Filipino Street Food Lingo—Let’s Talk Yummy!

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Three quick questions for those curious about Filipino street food:

Are you on a budget?
Are you tired of typical restaurant dishes?
And does the idea of embarking on a local flavor trip whet your ready-for-anything palette?

If it’s a resounding oo (yes!) to all three, then you better try Filipino street food! Not only is the local street fare in the Philippines mura (affordable), it’s also malasa (tasty).

Filipino Street Food Facts

Filipino street foods are usually inihaw (grilled) or pinirito (fried). Inihaw na manok (grilled chicken) is first skewered then basted with a barbeque sauce that’s definitely nakaka-adik (addictive).

inihaw (grilled)
pinirito (fried)
inihaw na manok (grilled chicken)
nakaka-adik (addictive)

Fried savory street snacks on the other hand, are cooked in hot oil, then slathered with a smorgasbord of dipping sauces: matamis (sweet), maanghang (spicy) or maasim (sour).

matamis (sweet)
maanghang (spicy)
maasim (sour)

As savory as all this sounds, there is one particular controversial street food that’s (arguably) the tastiest of them all. It’s a misunderstood ready-to-eat snack that’s gotten a lot of bad press. It also has generated equal parts curiosity and, well, for the extremely food-sensitive, disgust.

What is it? Why, balut or balot, of course!
LET’S PRACTICE! SAY BALUT Balut. Ba-lut. Balut!

Balut
Balot

Good. Easy, right?

What Exactly Is Balut?

What’s all the buzz about balut? Balut or balot is a hard boiled egg with a half-term duck fetus inside.

Duck fetus. Yep, I know, It sounds gross initially, but it’s actually similar to chicken. Plus, many consider successfully eating it as a badge of honor when in the Philippines. Just check out the Youtube videos.

The humble balut went viral when the popular show ‘Fear Factor’ showcased it as a food challenge. The international interest made this relatively yummy street snack a spectacle of sorts and a tourist’s rite of passage.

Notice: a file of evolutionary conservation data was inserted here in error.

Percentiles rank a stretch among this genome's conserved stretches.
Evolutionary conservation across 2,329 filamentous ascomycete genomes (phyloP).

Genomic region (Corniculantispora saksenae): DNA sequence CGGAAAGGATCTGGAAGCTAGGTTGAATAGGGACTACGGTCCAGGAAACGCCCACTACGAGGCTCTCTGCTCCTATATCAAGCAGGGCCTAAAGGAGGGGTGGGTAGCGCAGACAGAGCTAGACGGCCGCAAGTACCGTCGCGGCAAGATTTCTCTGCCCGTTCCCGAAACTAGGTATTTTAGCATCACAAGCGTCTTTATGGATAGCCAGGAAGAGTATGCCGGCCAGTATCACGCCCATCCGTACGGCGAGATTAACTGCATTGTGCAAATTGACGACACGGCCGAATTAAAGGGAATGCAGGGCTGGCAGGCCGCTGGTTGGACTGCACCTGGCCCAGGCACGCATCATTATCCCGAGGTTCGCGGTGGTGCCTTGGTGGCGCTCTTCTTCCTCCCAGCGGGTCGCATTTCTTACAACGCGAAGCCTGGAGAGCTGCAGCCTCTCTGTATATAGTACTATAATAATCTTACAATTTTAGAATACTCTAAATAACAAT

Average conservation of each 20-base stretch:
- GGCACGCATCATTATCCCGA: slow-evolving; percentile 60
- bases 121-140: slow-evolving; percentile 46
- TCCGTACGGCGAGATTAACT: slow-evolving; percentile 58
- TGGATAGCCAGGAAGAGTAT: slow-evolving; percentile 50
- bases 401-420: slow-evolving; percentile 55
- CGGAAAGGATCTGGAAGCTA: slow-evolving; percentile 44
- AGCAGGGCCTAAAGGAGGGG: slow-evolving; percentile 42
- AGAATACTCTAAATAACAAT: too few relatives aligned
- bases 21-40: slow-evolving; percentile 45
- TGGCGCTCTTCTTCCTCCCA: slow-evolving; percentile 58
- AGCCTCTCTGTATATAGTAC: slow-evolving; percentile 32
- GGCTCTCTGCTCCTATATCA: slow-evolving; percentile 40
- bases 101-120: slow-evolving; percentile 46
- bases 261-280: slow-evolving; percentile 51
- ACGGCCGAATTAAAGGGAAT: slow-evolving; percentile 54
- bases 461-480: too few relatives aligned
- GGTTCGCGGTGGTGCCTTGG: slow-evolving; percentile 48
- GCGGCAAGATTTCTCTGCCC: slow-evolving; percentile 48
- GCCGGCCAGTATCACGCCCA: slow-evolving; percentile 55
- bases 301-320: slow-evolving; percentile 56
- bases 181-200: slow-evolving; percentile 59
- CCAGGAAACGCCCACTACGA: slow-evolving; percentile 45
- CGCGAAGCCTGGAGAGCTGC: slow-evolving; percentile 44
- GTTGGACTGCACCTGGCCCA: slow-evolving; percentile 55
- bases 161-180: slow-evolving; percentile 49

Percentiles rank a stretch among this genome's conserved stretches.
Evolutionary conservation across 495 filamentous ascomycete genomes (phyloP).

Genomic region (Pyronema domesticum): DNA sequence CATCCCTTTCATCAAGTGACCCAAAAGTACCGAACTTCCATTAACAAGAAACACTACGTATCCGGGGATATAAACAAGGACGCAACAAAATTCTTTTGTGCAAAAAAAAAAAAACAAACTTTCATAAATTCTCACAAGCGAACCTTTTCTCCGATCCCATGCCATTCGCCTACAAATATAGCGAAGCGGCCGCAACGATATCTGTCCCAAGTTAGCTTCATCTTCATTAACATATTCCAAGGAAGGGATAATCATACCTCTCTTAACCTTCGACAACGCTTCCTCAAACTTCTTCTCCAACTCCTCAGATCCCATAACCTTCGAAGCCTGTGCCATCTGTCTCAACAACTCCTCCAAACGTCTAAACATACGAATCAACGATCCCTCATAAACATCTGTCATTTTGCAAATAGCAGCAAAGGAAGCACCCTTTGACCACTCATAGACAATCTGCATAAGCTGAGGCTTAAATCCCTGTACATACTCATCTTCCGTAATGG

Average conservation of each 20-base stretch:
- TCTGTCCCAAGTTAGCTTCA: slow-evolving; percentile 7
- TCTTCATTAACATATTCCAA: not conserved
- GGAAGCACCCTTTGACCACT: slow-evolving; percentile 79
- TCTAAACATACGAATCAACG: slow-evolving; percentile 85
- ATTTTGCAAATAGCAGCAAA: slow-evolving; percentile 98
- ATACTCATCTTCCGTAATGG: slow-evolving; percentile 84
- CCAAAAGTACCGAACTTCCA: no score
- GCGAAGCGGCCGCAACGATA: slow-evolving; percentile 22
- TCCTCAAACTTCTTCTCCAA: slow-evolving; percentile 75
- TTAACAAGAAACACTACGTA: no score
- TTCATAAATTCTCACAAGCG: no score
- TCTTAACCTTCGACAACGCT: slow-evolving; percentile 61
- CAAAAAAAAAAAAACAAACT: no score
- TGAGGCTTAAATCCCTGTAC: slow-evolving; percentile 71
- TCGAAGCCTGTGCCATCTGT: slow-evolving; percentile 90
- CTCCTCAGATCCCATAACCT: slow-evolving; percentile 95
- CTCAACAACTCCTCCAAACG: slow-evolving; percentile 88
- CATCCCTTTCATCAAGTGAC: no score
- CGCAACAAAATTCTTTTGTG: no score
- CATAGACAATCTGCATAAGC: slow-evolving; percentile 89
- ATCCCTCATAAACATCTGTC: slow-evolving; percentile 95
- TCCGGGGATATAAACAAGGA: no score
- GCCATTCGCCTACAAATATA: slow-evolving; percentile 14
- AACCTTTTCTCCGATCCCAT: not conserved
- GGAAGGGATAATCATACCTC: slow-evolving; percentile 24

While some would never eat this delicacy, there are adventurous foodies (like me!) who find it legit delicious. A young duck in a savory broth best eaten hot with rock salt on the side? Um, hello? Unique flavor bomb right there!

After slurping its soup, chewing on the soft meaty bird, then finishing off the creamy yolk, you just might be exclaiming that one adjective you will use most often in your Filipino food vocabulary:

Masarap! (Yummy!) Masarap is a Filipino word that means yummy, good (as in, food), tasty, or delicious.

Tagalog Fun Vocab Practice

SAY MASARAP
Repeat after me: Mah-sah-rap. Masarap! Easy peasy.

Masarap (Yummy)
Masarap! (Delicious!)

Filipino Phrases with Masarap & Balut

After eating a delicious balut:
Masarap ang balut! (Balut is delicious!)

Masarap ang balut! (Balut is delicious!)

After eating balut and surprisingly enjoying it:
Grabe masarap pala ang balut! (Wow, I didn’t expect balut to taste so delicious!)

Grabe masarap pala ang balut! (Wow, I didn’t expect balut to taste so delicious!)

When you’re doubting if balut tastes good:
Masarap ba talaga ang balut? (Does balut really taste delicious?)

Masarap ba talaga ang balut? (Does balut really taste delicious?)

After eating balut and not just liking it, but loving it: Masarap talaga ang balut! (Balut indeed is delicious!)

Masarap talaga ang balut! (Balut indeed is delicious!)

Filipino Street Food: Balut Pro Tip

Can’t wait to try balut and see if it’s really masarap? If you’re squeamish or stomach-sensitive but willing to give it a go, just close your eyes, dunk the duck in spicy-sweet vinegar, and eat the balut whole. The textural and flavor experience is unlike anything else. Try it!

Who knows? You just might describe balut the way the late adventurous foodie, Anthony Bourdain, reportedly did:

Crunchy and… you got it. Delicious.

Masarap!

P.S. What other Filipino street food have you tried? Masarap ba? (Was it good?) Leave a comment below 🙂

Masarap ba? (Was it good?)

Marie Gutierrez

Filipino (Tagalog) is my native language, but with more than 15 years experience writing professionally in English, I am uniquely qualified to flex my semicolons to help others learn this magnificent language and let you in on cultural insights that you won't get anywhere else.


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